Coming to America
In 1994, when President Clinton launched Operation Gatekeeper,
he hoped that doubling the Border patrol would slow illegal Mexican
immigrants from coming to the United States. Gone would be the days
of taking a taxi to the outskirts of Tijuana, hopping over a strand
of barbed wire, and making a dash into California--and gone would
be the days of our illegal immigrant problem. Instead, as Dan Baum
reports in the Monterey Coast Weekly, the crackdown
on immigrants has backfired by helping to create an immigrant
Mexicans seeking passage to the United States must now enlist the help of a pollero - slang for the guide needed to elude the Border Patrol, says Baum, but literally meaning 'chickenherd,' for the way migrants follow them like hens following a bowl of grain. But no single pollero guides a migrant all the way from a Mexican border town to safety on the other side; several polleros specialize in different stages of the journey. In a complex system that risks the lives of the immigrants by traveling through a treacherous stretch of desert, the polleros usually charge $1,500 American dollars for their services.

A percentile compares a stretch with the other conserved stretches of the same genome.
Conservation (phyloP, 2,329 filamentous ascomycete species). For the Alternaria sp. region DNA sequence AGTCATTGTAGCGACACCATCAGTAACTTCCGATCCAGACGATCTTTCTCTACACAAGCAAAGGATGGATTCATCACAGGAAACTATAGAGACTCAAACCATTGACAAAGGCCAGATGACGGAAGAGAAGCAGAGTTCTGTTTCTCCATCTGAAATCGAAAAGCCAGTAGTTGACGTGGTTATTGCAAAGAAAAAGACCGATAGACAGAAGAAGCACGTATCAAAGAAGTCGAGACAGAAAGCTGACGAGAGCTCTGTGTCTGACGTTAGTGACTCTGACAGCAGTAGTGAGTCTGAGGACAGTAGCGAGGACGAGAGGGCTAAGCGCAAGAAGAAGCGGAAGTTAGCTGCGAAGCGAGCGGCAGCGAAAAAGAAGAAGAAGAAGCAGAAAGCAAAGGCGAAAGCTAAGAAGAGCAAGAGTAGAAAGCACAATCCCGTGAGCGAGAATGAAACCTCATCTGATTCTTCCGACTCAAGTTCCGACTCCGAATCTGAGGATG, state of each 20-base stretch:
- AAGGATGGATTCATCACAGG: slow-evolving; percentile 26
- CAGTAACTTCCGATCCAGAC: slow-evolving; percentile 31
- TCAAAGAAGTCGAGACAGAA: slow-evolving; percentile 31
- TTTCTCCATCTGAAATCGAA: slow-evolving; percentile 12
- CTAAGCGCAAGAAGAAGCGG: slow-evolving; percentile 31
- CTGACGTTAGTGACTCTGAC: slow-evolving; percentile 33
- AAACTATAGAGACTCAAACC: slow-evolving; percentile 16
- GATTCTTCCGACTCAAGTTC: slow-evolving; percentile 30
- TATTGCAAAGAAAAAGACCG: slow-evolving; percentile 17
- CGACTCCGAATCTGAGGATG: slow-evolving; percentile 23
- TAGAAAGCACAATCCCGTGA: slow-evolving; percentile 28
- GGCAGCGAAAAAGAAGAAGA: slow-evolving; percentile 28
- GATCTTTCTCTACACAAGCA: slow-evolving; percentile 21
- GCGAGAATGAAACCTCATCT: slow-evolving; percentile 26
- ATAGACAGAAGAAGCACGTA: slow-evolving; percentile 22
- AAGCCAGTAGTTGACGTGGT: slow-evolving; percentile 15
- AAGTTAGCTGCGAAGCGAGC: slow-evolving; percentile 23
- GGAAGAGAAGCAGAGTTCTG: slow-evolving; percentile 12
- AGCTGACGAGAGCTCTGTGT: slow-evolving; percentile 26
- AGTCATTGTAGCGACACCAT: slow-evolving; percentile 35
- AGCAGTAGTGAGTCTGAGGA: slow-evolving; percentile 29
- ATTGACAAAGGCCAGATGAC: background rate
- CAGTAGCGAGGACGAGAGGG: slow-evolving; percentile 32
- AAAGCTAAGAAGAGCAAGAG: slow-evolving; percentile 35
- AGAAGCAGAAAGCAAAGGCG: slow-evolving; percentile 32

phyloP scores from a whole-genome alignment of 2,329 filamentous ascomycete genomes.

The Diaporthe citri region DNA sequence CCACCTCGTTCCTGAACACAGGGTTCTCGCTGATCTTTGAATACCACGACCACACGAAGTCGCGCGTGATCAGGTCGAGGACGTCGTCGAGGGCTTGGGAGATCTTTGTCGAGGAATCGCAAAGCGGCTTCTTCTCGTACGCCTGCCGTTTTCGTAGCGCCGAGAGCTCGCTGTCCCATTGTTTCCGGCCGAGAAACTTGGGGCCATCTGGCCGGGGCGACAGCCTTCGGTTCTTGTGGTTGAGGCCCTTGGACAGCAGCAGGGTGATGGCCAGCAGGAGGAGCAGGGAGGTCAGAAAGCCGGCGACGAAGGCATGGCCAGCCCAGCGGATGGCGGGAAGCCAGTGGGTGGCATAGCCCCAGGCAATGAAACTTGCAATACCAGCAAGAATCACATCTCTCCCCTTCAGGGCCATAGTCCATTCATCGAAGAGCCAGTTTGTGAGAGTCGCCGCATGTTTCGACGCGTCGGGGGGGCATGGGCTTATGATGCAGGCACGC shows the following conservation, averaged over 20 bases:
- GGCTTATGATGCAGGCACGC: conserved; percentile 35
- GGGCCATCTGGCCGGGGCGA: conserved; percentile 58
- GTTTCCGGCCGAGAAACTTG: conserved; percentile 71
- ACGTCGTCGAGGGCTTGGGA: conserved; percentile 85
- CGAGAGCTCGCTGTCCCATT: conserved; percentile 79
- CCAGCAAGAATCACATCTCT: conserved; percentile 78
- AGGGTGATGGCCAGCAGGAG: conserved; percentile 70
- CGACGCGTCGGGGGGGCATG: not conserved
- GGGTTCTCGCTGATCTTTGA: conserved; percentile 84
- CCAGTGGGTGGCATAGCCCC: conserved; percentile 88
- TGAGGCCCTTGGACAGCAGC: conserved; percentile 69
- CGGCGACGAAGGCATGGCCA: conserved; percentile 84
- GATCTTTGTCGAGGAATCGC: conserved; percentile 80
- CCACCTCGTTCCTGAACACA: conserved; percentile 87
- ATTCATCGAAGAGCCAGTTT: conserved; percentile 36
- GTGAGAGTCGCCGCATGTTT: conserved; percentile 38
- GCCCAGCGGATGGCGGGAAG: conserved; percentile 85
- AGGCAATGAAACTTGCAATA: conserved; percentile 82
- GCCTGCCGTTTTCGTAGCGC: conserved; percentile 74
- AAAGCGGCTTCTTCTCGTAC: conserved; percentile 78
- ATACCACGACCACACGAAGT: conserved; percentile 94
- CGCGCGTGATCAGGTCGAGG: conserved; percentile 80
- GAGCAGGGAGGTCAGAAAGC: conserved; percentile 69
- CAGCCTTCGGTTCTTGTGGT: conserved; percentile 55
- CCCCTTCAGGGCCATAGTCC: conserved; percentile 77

While it's not against Mexican law to try to sneak into the U.S., it's a serious crime to be a pollero. Suspected polleros are denied bail, and if convicted, the minimum sentence is seven years. Polleros are so despised - even by the immigrants - that they're seen as the paupers of the criminal world. But as long as there is an inexhaustible supply of Mexicans and Central Americans willing to risk their lives to work in the United States, the illicit economy of people smuggling will continue.